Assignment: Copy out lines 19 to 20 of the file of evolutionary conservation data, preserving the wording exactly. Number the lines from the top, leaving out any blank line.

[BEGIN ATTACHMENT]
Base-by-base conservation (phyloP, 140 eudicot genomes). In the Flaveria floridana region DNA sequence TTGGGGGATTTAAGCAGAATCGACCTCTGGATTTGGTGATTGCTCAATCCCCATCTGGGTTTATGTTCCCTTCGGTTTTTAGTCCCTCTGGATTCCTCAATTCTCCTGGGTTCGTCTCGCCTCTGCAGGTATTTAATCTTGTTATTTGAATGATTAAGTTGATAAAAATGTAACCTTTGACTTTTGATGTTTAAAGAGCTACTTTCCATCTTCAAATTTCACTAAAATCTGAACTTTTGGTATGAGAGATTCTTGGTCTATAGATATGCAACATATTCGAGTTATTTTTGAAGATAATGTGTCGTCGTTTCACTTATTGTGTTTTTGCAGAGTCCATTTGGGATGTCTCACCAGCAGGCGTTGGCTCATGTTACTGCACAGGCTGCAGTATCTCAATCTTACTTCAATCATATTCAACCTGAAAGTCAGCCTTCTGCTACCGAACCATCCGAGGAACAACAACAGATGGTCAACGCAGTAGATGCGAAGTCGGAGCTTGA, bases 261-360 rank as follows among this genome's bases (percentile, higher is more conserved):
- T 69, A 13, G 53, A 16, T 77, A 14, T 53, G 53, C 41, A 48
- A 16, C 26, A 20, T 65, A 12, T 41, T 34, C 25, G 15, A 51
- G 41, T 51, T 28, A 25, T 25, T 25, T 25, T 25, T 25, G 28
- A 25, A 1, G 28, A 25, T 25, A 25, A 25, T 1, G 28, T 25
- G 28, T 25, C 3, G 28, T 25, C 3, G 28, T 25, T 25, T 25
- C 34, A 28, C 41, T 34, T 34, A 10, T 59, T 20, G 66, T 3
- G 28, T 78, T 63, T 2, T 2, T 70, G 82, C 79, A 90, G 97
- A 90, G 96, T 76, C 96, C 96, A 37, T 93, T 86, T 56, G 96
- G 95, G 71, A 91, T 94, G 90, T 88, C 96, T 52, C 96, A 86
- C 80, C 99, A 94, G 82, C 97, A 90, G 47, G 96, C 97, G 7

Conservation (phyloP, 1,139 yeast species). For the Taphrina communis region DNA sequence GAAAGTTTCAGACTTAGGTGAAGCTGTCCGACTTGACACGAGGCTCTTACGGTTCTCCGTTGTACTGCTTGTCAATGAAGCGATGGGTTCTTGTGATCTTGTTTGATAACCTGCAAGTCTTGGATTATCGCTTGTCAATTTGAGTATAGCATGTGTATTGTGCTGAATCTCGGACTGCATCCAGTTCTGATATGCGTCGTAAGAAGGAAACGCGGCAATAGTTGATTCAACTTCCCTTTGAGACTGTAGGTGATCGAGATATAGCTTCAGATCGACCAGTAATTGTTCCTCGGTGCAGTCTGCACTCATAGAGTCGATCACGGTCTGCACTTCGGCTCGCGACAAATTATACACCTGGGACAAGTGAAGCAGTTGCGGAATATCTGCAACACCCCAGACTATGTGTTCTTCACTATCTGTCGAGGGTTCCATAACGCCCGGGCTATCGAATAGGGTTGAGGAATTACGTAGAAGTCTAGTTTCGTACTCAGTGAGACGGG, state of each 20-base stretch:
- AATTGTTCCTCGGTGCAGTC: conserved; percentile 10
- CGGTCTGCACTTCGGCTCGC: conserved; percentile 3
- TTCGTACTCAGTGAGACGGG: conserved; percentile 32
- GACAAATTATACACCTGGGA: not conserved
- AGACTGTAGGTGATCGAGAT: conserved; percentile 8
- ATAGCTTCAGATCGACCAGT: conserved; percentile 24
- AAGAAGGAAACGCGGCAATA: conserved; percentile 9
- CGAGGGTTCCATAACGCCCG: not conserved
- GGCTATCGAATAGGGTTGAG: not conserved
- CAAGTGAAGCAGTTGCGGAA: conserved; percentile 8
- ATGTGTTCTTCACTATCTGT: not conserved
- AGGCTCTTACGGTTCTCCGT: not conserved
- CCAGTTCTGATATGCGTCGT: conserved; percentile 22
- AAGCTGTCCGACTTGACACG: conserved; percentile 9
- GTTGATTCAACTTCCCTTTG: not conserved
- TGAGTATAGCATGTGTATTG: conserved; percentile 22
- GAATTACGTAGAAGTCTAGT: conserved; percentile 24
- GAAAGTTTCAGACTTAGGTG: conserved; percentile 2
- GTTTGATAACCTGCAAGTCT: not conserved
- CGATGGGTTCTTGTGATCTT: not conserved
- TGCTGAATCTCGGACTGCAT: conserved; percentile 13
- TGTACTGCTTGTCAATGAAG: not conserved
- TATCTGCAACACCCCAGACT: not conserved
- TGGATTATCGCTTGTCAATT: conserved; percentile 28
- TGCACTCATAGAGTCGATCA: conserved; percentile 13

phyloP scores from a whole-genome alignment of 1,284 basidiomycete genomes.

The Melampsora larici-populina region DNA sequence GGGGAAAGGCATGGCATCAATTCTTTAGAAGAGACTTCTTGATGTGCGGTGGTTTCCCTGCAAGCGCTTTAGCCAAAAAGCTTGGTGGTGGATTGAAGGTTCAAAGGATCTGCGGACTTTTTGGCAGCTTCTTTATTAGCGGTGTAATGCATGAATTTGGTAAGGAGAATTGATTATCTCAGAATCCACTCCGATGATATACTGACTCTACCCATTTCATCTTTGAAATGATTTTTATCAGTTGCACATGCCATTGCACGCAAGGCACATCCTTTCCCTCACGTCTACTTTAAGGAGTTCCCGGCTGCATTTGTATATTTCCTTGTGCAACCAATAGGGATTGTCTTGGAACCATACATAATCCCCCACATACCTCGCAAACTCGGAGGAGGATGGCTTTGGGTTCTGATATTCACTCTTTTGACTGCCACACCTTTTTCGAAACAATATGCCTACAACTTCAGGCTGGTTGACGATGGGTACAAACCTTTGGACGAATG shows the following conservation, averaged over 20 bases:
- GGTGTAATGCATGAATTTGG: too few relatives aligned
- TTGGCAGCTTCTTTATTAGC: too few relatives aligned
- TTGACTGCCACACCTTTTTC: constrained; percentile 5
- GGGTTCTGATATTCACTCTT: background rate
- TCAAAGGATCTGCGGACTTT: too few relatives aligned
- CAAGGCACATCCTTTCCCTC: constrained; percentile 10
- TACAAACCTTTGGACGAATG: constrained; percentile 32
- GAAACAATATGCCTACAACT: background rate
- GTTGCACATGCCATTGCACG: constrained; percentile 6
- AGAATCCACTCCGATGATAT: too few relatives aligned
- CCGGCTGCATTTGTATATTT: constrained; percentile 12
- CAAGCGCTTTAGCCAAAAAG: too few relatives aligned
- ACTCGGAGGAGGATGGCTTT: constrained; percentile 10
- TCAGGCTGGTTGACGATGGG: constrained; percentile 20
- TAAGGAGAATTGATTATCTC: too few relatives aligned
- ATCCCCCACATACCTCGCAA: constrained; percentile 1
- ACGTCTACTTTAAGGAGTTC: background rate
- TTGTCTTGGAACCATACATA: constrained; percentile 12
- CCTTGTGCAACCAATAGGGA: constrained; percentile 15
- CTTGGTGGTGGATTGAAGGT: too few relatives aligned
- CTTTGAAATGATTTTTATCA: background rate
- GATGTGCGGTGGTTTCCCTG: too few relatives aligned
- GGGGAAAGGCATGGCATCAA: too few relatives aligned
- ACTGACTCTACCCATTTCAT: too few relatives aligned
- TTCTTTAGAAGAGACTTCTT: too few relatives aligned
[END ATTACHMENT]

- AAGAAGGAAACGCGGCAATA: conserved; percentile 9
- CGAGGGTTCCATAACGCCCG: not conserved